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Give You and Your Horse Time

By Carole Herder

Shoeing is like certain forms of horsemanship – a short term fix. Training through fear and dominance is quick and to the point but will only teach relatively simple tasks. To gain a co-operative, willing and enthusiastic partner in your horse, you need time and patience. Placing metal shoes on their feet will allow for immediate riding on stony or hard terrain but the long term affects are incredibly detrimental, to the overall horse’s health and performance.

The human race is acquiring less and less patience. Everything has to be done faster and more efficiently. Email, mobile phones, self-defrosting freezers, microwaves, speedier cars and trains and planes. We sigh frustratingly when a web page takes more than five seconds to open. We tap our feet distractingly while queuing in a line. We become irate when put on hold on the phone. We are frequently smothered in irritation because things aren’t being done quickly enough or in the way we want them. Society has pushed us along into a frenzy of high-speed technology where our brains and bodies overtake our hearts and our souls.
To ensure everything is at our convenience (like 24-hour supermarkets and ATMs), we also stable horses and put shoes on them and rug them and feed them from buckets or hay nets. This is so we can simply grab them by the halter, haul them out, hop on up and away we go for our usually rushed ride out in order to get back and muck out and hurry off to the next task at hand. How did we get like this? Why MUST our busy lives affect all others around us, frequently not even considering the sensitive natures of the beautiful animals we ride? Often we won’t see the long-term effects all of this has on them.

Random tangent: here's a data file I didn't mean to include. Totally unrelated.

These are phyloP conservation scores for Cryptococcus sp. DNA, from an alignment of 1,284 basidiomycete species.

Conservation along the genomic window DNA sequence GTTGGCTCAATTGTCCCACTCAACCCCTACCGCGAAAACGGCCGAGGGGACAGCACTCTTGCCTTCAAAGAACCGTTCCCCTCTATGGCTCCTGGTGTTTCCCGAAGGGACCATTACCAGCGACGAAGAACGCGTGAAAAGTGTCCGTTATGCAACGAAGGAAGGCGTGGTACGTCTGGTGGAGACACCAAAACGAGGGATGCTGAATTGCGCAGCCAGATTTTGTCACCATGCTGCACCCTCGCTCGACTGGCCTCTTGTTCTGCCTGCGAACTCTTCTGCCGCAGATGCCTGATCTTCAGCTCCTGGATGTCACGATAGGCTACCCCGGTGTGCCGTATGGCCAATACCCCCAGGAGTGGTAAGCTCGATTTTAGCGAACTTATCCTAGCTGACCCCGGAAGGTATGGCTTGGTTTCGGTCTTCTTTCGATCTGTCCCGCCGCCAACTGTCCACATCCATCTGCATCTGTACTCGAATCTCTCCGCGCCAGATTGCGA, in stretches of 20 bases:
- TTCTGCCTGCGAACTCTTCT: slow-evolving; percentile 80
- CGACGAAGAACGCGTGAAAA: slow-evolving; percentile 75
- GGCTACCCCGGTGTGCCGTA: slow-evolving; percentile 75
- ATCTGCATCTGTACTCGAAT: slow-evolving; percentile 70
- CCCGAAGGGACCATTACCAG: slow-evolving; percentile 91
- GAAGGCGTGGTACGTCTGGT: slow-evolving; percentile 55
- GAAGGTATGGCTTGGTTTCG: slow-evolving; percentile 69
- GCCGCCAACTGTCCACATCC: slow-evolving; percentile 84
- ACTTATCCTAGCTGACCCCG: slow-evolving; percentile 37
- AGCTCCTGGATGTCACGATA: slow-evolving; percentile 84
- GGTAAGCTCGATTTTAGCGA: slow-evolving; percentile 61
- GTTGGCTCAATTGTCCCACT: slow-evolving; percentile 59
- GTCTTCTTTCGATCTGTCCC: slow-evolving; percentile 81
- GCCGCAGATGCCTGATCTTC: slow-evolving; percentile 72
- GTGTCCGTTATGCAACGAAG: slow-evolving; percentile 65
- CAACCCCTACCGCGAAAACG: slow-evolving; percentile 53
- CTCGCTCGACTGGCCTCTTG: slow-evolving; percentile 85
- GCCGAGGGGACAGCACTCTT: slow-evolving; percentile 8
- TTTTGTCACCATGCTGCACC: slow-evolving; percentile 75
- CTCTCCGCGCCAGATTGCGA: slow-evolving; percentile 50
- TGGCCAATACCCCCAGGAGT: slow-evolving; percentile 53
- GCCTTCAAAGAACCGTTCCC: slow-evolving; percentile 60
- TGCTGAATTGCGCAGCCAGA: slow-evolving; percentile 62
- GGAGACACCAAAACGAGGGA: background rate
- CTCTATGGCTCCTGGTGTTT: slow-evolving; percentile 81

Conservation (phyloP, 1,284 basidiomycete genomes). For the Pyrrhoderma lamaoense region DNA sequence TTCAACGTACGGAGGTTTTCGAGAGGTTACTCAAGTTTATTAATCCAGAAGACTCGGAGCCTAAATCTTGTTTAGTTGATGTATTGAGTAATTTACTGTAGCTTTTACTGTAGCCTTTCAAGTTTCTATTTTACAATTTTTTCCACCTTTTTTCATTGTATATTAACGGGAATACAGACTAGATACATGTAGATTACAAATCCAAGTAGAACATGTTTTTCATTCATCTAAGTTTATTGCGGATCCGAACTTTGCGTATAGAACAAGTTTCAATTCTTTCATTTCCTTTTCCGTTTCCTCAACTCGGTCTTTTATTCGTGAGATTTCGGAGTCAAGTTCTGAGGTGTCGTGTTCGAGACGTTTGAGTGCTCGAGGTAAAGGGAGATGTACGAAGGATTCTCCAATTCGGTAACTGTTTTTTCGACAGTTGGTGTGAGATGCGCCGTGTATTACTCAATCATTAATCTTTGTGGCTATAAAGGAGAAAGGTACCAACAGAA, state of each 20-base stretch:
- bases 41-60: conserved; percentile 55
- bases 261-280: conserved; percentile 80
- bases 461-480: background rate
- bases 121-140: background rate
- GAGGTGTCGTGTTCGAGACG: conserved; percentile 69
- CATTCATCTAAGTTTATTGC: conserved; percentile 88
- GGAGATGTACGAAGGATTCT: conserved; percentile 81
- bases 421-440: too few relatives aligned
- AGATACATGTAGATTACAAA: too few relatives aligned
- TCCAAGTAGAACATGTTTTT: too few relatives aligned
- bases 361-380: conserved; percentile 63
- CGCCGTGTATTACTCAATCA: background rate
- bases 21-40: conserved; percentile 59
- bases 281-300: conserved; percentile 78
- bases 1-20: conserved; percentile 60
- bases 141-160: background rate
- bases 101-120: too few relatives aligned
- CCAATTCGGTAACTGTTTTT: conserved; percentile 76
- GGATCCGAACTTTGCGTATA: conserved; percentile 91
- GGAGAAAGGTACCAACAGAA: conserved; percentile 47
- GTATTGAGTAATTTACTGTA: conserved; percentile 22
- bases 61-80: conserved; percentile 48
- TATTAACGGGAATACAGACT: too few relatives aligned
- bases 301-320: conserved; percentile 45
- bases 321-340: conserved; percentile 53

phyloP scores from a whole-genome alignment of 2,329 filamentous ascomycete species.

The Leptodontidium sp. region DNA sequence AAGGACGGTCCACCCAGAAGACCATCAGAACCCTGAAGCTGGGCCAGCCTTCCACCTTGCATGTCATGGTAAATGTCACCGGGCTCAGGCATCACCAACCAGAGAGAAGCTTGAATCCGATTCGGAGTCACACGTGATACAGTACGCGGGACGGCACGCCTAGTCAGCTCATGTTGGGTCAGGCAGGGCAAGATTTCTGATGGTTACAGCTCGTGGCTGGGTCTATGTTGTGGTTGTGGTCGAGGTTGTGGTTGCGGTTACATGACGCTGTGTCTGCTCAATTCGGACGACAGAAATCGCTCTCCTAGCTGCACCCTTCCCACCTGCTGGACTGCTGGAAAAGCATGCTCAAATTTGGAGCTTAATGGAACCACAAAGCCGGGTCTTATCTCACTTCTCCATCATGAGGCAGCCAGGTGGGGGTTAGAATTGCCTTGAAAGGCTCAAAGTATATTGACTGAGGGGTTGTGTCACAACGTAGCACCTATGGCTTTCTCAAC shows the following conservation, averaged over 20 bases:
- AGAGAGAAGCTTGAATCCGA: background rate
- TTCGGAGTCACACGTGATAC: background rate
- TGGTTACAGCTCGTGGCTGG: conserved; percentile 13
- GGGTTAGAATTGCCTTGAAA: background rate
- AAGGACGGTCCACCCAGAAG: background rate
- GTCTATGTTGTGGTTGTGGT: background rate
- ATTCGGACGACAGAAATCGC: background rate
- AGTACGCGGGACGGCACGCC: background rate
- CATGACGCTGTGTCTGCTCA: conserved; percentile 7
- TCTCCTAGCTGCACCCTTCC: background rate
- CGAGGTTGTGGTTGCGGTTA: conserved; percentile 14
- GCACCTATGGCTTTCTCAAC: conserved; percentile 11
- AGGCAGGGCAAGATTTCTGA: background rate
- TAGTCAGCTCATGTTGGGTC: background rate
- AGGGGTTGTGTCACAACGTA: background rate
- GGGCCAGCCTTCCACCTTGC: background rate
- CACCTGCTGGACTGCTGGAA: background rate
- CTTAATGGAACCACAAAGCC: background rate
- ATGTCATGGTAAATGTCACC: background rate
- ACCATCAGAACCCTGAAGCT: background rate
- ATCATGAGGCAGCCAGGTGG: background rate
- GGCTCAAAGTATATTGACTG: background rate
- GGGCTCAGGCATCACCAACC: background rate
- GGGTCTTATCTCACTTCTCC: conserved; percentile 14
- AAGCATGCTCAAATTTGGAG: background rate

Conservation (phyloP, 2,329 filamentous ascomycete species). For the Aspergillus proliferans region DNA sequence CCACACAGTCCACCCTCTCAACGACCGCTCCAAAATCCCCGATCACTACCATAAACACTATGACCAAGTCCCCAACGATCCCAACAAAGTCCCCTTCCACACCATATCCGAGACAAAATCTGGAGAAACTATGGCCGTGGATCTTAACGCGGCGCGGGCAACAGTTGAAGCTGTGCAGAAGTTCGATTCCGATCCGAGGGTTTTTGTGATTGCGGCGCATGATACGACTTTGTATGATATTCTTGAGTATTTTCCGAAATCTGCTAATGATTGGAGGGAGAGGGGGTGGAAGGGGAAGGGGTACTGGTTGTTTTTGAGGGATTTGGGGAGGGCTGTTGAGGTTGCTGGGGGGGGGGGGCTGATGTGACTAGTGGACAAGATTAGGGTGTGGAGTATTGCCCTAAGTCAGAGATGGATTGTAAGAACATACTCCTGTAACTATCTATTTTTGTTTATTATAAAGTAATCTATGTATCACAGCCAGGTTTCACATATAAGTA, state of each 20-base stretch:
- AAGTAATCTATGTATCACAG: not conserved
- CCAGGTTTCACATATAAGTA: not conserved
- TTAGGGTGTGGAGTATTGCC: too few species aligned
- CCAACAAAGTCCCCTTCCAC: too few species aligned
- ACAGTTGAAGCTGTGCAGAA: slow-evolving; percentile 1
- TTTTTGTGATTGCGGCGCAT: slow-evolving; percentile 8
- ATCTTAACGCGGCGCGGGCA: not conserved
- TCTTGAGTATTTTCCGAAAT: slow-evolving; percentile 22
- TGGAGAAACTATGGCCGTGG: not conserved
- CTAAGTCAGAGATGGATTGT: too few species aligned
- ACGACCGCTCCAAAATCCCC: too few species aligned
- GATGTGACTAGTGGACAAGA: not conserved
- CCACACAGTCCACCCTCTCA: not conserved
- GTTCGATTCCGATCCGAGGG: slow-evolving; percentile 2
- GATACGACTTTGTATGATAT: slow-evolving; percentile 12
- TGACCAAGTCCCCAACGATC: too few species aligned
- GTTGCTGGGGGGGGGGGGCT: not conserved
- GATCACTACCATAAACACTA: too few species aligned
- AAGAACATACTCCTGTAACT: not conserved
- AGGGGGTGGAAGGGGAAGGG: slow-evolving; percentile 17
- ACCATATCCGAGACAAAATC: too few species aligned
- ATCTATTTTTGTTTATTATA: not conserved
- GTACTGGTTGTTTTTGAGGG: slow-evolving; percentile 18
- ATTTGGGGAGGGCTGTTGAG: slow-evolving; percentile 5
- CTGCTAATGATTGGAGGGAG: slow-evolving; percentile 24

A trainer recently told a friend of mine, when he handed over her newly backed horse, “Take your time, you have his whole life to get to know each other and do things together”. These words really struck with my friend and as fate would have it, she had no choice but to take her time, as herself and the horse were plagued by injuries for over a year. But she was given the incredible opportunity to build up their relationship, as she often worked on the ground with him and frequently repeated their lessons together as they went back to square one after a rest period. When they go out and about now, many people comment on the super partnership they have together and how far they have come; people don’t comment on how long it took them.

So give yourself and your horse the time that it takes. In becoming barefoot, in your horsemanship, in your riding, in building a better environment for him – you will both be better beings because of it.

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